Your journey at TC doesn’t end with a degree. Once you graduate, you join a more than 90,000-strong alumni community. We talked to Jeffrey Putman (M.A., Ed.M, and Ed.D. ’11 Higher and Postsecondary Education), an active member of the Alumni Association, on what he does to give back and what it means to him. Putman was involved in the association from the time he finished his first master’s degree. It has allowed him to stay connected with the College after graduation and is something he’s still heavily involved in.
“I served two full terms on the Alumni Council, which is the group that heads the Alumni Association, including serving as the first elected president of the association,” Putnam says. The Alumni Association helps connect current students and graduates in their geographic area or field of study. In cooperation with TC NEXT, association members sit on career panels, perform mock interviews, organize networking events, and attend national conferences. “My favorite events have been the ones we’ve done for the Higher Education programs. For me, it’s satisfying to help students in my program get their first or second professional jobs.”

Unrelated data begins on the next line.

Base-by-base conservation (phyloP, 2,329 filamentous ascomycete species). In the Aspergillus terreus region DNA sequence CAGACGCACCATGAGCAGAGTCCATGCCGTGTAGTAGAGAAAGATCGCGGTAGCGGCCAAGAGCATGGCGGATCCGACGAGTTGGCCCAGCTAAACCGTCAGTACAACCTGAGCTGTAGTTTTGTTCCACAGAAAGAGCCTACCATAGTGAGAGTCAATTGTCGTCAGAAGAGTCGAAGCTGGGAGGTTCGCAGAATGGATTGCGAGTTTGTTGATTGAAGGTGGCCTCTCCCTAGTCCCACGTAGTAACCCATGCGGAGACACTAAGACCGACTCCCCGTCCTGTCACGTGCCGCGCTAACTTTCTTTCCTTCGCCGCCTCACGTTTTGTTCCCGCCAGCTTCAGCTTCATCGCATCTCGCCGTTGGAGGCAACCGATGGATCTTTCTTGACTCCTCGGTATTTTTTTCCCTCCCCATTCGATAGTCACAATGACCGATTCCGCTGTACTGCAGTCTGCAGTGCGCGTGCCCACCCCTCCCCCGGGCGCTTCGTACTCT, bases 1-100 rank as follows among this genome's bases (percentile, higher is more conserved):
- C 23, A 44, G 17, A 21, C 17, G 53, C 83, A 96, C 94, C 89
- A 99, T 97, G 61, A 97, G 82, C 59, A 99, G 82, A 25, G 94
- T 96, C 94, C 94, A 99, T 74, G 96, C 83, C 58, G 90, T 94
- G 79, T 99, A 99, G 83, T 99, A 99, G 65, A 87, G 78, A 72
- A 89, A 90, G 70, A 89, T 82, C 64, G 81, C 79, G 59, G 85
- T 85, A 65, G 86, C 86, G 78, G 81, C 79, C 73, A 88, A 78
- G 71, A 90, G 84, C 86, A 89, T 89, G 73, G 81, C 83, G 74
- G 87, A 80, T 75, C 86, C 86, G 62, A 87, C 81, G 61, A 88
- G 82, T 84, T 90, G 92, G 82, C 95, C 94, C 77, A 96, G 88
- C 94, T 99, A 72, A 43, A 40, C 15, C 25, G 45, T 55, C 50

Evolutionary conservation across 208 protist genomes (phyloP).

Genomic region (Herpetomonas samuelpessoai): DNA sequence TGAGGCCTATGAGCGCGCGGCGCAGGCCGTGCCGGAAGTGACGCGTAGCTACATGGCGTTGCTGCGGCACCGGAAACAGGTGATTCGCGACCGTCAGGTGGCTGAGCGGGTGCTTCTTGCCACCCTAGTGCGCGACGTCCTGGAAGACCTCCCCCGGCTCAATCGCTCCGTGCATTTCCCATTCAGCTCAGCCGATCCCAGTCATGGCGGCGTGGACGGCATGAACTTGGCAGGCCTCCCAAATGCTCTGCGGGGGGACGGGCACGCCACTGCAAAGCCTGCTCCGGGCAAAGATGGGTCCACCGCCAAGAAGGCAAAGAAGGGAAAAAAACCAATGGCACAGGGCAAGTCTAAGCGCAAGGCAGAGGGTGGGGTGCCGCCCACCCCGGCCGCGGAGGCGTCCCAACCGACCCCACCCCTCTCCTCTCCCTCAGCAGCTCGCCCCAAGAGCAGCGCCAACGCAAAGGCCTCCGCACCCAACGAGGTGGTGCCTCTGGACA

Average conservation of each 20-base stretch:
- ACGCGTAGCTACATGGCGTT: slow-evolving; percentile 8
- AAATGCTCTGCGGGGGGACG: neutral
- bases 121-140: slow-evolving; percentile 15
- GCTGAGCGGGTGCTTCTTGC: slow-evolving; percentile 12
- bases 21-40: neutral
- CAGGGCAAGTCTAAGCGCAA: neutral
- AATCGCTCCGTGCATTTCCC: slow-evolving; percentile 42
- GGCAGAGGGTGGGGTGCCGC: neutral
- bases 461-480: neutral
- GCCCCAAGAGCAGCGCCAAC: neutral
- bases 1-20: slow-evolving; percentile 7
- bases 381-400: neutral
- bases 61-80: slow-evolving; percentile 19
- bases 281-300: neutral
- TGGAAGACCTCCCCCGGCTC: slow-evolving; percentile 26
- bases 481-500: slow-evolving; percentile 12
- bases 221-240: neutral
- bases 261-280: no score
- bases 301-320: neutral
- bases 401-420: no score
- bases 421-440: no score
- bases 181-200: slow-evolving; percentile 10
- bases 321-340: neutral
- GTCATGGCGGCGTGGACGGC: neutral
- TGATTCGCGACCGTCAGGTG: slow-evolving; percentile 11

TC was always a part of Jeffrey Putman’s legacy. “My father earned two degrees from Teachers College before working as a teacher for over 40 years. He was a student worker in the Registrar’s office, where he met my mother, the Registrar’s secretary,” he says. Long after his parents moved on, Putnam returned to TC as a student in 1996, earning three degrees culminating in an Ed.D. in 2011.
Students wishing to connect to alumni have several resources at TC. In addition to the Alumni Association, the Office of Alumni Experience frequently hosts events, including the weekly virtual lounge. “We’ve done virtual programming to make sure that alums who can’t come back to campus or be a part of group meetings are also able to be reconnected,” Putnam says.
After spending 14 years pursuing degrees at Teachers College, there are bound to be things to grow attached to. “I miss being a part of a like-minded group focused on helping and supporting students and figuring out the answers to problems and the best way to solve them with a social justice focus,” Putnam says. Being involved with alumni allows him to stay connected with that community.
“Choosing to go to TC is a commitment to a type of lifestyle and the work you’re doing after you finish your degree. To get there, you have a very supportive community in your fellow students and the faculty, who help you get to the point where you can become the professional you want to be.” And as Putnam’s postgraduate TC connection attests, that supportive community will be there long after you graduate.